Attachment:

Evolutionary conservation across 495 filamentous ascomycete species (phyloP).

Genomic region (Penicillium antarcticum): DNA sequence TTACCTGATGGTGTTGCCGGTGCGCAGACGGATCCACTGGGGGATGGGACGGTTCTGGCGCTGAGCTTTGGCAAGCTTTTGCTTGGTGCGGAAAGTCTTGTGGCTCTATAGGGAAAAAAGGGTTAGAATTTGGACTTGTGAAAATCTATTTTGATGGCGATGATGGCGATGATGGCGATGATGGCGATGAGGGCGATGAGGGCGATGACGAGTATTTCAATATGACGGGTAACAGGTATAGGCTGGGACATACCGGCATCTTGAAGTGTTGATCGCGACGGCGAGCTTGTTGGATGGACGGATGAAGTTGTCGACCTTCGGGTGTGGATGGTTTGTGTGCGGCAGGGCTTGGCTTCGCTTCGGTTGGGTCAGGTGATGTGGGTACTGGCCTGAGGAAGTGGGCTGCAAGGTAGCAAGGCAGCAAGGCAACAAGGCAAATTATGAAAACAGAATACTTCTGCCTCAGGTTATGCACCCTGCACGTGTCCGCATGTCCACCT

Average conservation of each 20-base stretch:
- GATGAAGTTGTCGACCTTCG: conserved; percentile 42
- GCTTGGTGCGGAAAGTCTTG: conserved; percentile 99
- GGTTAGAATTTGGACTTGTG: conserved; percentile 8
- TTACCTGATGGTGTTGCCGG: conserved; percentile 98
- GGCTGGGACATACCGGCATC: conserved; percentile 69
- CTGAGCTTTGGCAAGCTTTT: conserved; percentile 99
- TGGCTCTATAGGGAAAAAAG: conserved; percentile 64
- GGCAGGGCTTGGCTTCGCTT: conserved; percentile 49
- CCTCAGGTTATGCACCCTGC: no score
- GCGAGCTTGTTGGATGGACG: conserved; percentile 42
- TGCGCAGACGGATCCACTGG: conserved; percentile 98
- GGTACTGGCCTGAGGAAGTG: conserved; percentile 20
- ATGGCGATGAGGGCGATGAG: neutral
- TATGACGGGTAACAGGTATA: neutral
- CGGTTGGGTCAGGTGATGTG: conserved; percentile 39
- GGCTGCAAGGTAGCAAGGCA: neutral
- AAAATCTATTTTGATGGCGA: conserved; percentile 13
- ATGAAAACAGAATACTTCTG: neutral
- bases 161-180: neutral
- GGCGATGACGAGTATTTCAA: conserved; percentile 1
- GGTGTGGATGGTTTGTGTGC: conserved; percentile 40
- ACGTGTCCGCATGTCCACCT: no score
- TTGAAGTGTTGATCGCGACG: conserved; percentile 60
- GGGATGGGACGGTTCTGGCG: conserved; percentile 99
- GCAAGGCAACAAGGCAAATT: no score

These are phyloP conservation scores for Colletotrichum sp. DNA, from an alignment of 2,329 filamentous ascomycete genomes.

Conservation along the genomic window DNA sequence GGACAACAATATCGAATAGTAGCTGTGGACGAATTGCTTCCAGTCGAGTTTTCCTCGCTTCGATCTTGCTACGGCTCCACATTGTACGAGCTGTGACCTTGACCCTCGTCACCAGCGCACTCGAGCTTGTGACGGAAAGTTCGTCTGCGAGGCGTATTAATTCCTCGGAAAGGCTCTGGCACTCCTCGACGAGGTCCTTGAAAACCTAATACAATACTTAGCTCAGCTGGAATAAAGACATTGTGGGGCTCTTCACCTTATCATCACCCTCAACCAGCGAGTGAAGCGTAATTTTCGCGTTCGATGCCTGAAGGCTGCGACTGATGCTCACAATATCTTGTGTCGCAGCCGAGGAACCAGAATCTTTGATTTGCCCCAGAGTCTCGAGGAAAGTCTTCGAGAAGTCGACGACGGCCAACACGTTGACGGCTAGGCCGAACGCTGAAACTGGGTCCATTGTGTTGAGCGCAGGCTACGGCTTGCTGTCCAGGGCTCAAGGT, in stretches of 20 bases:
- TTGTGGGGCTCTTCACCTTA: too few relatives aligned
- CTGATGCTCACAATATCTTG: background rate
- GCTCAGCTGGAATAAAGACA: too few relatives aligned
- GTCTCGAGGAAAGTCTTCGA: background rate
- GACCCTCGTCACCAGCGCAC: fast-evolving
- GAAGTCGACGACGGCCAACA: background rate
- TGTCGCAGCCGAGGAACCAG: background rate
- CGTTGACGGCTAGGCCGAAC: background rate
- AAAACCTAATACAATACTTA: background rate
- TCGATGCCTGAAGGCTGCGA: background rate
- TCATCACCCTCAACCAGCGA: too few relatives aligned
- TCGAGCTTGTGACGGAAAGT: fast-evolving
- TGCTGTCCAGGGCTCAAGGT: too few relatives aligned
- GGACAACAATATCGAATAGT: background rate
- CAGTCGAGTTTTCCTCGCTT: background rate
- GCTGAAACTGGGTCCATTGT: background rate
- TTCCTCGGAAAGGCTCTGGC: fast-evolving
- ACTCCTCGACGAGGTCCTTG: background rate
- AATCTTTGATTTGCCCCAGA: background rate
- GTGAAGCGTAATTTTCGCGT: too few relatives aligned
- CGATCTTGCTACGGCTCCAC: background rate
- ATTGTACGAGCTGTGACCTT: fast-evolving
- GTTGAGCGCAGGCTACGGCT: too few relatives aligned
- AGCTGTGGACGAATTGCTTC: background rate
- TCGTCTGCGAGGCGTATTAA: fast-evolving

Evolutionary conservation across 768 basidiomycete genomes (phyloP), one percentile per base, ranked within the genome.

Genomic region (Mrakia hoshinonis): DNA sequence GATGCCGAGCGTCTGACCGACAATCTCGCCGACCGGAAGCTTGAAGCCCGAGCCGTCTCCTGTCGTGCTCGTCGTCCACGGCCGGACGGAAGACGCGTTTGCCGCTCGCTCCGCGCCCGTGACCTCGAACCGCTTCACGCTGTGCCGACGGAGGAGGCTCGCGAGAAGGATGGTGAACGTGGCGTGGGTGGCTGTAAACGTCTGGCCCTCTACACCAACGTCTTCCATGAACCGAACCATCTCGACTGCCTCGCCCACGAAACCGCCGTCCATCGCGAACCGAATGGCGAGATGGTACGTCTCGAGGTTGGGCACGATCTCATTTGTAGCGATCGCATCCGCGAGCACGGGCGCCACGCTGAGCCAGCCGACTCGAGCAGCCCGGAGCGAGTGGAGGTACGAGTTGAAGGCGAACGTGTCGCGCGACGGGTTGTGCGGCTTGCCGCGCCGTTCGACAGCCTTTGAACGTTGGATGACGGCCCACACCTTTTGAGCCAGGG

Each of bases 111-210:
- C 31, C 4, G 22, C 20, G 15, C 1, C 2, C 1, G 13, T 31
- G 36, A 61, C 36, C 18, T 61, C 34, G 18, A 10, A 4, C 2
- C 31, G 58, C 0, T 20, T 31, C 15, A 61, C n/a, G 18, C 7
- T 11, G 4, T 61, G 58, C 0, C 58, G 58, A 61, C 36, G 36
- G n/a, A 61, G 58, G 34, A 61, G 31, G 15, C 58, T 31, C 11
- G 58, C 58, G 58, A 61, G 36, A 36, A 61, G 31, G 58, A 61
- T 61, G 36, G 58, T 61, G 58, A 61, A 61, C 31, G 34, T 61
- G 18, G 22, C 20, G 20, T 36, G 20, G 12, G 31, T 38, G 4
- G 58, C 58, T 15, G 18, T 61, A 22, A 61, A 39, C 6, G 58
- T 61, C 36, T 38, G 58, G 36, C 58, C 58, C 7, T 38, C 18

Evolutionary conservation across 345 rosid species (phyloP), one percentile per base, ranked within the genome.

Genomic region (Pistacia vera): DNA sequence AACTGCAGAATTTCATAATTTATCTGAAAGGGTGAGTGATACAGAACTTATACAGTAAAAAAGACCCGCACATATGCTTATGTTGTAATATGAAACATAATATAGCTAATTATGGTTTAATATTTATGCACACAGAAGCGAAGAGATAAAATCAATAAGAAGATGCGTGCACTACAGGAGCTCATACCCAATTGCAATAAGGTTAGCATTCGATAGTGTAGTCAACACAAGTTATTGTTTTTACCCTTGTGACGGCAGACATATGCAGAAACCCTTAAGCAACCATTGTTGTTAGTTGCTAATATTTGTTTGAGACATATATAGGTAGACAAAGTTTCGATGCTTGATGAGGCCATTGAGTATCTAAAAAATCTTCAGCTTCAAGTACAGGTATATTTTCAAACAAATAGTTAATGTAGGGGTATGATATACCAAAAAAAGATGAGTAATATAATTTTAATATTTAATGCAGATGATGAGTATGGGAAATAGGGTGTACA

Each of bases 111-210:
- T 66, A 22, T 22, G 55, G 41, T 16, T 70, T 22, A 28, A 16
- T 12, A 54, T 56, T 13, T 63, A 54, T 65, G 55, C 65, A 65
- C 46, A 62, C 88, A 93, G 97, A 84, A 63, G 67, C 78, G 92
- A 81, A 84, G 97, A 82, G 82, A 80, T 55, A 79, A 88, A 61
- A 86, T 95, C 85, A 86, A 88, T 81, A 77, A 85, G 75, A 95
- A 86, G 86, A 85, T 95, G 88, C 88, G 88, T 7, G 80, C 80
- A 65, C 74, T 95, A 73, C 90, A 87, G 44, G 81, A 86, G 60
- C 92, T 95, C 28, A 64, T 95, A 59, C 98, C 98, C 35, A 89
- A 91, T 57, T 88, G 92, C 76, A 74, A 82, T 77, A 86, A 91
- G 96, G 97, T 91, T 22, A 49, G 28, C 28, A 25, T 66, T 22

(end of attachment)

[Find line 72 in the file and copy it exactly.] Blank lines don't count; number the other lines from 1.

- T 66, A 22, T 22, G 55, G 41, T 16, T 70, T 22, A 28, A 16